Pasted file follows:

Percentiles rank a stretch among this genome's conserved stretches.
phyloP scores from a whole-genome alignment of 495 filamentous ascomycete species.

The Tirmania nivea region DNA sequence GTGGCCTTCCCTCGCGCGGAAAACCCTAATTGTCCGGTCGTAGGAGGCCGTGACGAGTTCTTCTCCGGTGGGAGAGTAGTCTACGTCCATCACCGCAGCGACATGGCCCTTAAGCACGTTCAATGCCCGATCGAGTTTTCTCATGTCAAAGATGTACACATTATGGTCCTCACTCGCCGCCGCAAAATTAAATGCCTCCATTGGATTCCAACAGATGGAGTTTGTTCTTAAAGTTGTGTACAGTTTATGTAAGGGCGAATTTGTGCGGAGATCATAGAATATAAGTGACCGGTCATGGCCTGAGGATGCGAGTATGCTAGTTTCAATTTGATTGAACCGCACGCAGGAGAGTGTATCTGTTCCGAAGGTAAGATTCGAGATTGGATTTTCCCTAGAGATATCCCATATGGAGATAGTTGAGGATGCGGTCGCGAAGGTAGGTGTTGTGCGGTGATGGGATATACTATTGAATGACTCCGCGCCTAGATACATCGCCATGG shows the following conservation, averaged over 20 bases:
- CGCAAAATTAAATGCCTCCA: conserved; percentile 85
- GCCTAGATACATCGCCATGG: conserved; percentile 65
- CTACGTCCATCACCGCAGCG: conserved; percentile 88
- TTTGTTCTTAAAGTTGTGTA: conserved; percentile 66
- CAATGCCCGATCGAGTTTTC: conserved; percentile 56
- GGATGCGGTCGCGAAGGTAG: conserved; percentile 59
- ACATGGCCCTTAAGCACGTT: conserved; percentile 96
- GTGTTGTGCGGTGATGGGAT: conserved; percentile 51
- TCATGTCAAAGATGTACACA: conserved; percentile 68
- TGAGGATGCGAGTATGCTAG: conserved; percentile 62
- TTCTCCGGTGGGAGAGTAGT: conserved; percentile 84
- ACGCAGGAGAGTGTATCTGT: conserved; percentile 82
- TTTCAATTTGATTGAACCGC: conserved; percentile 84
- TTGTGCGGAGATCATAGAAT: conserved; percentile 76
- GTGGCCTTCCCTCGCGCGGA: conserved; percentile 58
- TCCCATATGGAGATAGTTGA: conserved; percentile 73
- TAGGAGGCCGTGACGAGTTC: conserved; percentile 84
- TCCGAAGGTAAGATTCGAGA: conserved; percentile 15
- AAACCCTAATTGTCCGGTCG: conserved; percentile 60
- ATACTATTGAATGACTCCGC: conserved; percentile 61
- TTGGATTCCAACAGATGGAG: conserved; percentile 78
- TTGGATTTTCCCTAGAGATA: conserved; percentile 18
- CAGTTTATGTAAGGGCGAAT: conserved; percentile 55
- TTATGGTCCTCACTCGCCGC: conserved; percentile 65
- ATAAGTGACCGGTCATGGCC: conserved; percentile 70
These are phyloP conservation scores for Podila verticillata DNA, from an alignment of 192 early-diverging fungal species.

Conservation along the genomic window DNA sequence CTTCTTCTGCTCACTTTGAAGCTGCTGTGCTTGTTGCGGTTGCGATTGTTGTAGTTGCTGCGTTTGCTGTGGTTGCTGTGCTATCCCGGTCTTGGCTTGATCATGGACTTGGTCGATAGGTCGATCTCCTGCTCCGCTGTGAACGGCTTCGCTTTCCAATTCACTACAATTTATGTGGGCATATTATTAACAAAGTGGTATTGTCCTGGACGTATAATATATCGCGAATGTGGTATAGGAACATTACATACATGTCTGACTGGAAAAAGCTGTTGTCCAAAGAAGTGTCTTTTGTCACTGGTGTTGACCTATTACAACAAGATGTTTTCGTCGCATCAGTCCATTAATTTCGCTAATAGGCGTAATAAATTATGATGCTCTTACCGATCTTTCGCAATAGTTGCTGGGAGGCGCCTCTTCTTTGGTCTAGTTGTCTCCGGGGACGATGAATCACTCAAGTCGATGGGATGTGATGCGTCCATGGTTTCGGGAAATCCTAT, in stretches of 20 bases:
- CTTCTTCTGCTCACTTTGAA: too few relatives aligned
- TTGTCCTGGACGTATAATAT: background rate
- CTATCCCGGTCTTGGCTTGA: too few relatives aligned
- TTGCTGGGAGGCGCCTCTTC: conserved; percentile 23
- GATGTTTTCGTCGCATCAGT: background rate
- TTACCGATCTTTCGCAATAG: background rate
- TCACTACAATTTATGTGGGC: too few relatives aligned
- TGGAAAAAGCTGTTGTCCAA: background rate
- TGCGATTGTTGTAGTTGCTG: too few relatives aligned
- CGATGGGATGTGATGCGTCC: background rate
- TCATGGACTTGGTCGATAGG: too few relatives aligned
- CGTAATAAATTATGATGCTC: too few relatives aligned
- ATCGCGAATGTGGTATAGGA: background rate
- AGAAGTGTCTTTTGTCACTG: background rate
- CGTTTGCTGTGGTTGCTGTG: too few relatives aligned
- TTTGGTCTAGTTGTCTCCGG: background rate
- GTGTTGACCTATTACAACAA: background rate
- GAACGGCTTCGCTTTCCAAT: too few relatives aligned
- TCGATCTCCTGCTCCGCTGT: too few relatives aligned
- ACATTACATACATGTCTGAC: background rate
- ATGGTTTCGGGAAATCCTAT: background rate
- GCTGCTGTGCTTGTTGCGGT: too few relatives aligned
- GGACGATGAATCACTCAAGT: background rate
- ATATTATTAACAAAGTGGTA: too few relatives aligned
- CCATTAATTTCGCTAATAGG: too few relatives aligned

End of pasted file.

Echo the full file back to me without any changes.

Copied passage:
Percentiles rank a stretch among this genome's conserved stretches.
phyloP scores from a whole-genome alignment of 495 filamentous ascomycete species.

The Tirmania nivea region DNA sequence GTGGCCTTCCCTCGCGCGGAAAACCCTAATTGTCCGGTCGTAGGAGGCCGTGACGAGTTCTTCTCCGGTGGGAGAGTAGTCTACGTCCATCACCGCAGCGACATGGCCCTTAAGCACGTTCAATGCCCGATCGAGTTTTCTCATGTCAAAGATGTACACATTATGGTCCTCACTCGCCGCCGCAAAATTAAATGCCTCCATTGGATTCCAACAGATGGAGTTTGTTCTTAAAGTTGTGTACAGTTTATGTAAGGGCGAATTTGTGCGGAGATCATAGAATATAAGTGACCGGTCATGGCCTGAGGATGCGAGTATGCTAGTTTCAATTTGATTGAACCGCACGCAGGAGAGTGTATCTGTTCCGAAGGTAAGATTCGAGATTGGATTTTCCCTAGAGATATCCCATATGGAGATAGTTGAGGATGCGGTCGCGAAGGTAGGTGTTGTGCGGTGATGGGATATACTATTGAATGACTCCGCGCCTAGATACATCGCCATGG shows the following conservation, averaged over 20 bases:
- CGCAAAATTAAATGCCTCCA: conserved; percentile 85
- GCCTAGATACATCGCCATGG: conserved; percentile 65
- CTACGTCCATCACCGCAGCG: conserved; percentile 88
- TTTGTTCTTAAAGTTGTGTA: conserved; percentile 66
- CAATGCCCGATCGAGTTTTC: conserved; percentile 56
- GGATGCGGTCGCGAAGGTAG: conserved; percentile 59
- ACATGGCCCTTAAGCACGTT: conserved; percentile 96
- GTGTTGTGCGGTGATGGGAT: conserved; percentile 51
- TCATGTCAAAGATGTACACA: conserved; percentile 68
- TGAGGATGCGAGTATGCTAG: conserved; percentile 62
- TTCTCCGGTGGGAGAGTAGT: conserved; percentile 84
- ACGCAGGAGAGTGTATCTGT: conserved; percentile 82
- TTTCAATTTGATTGAACCGC: conserved; percentile 84
- TTGTGCGGAGATCATAGAAT: conserved; percentile 76
- GTGGCCTTCCCTCGCGCGGA: conserved; percentile 58
- TCCCATATGGAGATAGTTGA: conserved; percentile 73
- TAGGAGGCCGTGACGAGTTC: conserved; percentile 84
- TCCGAAGGTAAGATTCGAGA: conserved; percentile 15
- AAACCCTAATTGTCCGGTCG: conserved; percentile 60
- ATACTATTGAATGACTCCGC: conserved; percentile 61
- TTGGATTCCAACAGATGGAG: conserved; percentile 78
- TTGGATTTTCCCTAGAGATA: conserved; percentile 18
- CAGTTTATGTAAGGGCGAAT: conserved; percentile 55
- TTATGGTCCTCACTCGCCGC: conserved; percentile 65
- ATAAGTGACCGGTCATGGCC: conserved; percentile 70
These are phyloP conservation scores for Podila verticillata DNA, from an alignment of 192 early-diverging fungal species.

Conservation along the genomic window DNA sequence CTTCTTCTGCTCACTTTGAAGCTGCTGTGCTTGTTGCGGTTGCGATTGTTGTAGTTGCTGCGTTTGCTGTGGTTGCTGTGCTATCCCGGTCTTGGCTTGATCATGGACTTGGTCGATAGGTCGATCTCCTGCTCCGCTGTGAACGGCTTCGCTTTCCAATTCACTACAATTTATGTGGGCATATTATTAACAAAGTGGTATTGTCCTGGACGTATAATATATCGCGAATGTGGTATAGGAACATTACATACATGTCTGACTGGAAAAAGCTGTTGTCCAAAGAAGTGTCTTTTGTCACTGGTGTTGACCTATTACAACAAGATGTTTTCGTCGCATCAGTCCATTAATTTCGCTAATAGGCGTAATAAATTATGATGCTCTTACCGATCTTTCGCAATAGTTGCTGGGAGGCGCCTCTTCTTTGGTCTAGTTGTCTCCGGGGACGATGAATCACTCAAGTCGATGGGATGTGATGCGTCCATGGTTTCGGGAAATCCTAT, in stretches of 20 bases:
- CTTCTTCTGCTCACTTTGAA: too few relatives aligned
- TTGTCCTGGACGTATAATAT: background rate
- CTATCCCGGTCTTGGCTTGA: too few relatives aligned
- TTGCTGGGAGGCGCCTCTTC: conserved; percentile 23
- GATGTTTTCGTCGCATCAGT: background rate
- TTACCGATCTTTCGCAATAG: background rate
- TCACTACAATTTATGTGGGC: too few relatives aligned
- TGGAAAAAGCTGTTGTCCAA: background rate
- TGCGATTGTTGTAGTTGCTG: too few relatives aligned
- CGATGGGATGTGATGCGTCC: background rate
- TCATGGACTTGGTCGATAGG: too few relatives aligned
- CGTAATAAATTATGATGCTC: too few relatives aligned
- ATCGCGAATGTGGTATAGGA: background rate
- AGAAGTGTCTTTTGTCACTG: background rate
- CGTTTGCTGTGGTTGCTGTG: too few relatives aligned
- TTTGGTCTAGTTGTCTCCGG: background rate
- GTGTTGACCTATTACAACAA: background rate
- GAACGGCTTCGCTTTCCAAT: too few relatives aligned
- TCGATCTCCTGCTCCGCTGT: too few relatives aligned
- ACATTACATACATGTCTGAC: background rate
- ATGGTTTCGGGAAATCCTAT: background rate
- GCTGCTGTGCTTGTTGCGGT: too few relatives aligned
- GGACGATGAATCACTCAAGT: background rate
- ATATTATTAACAAAGTGGTA: too few relatives aligned
- CCATTAATTTCGCTAATAGG: too few relatives aligned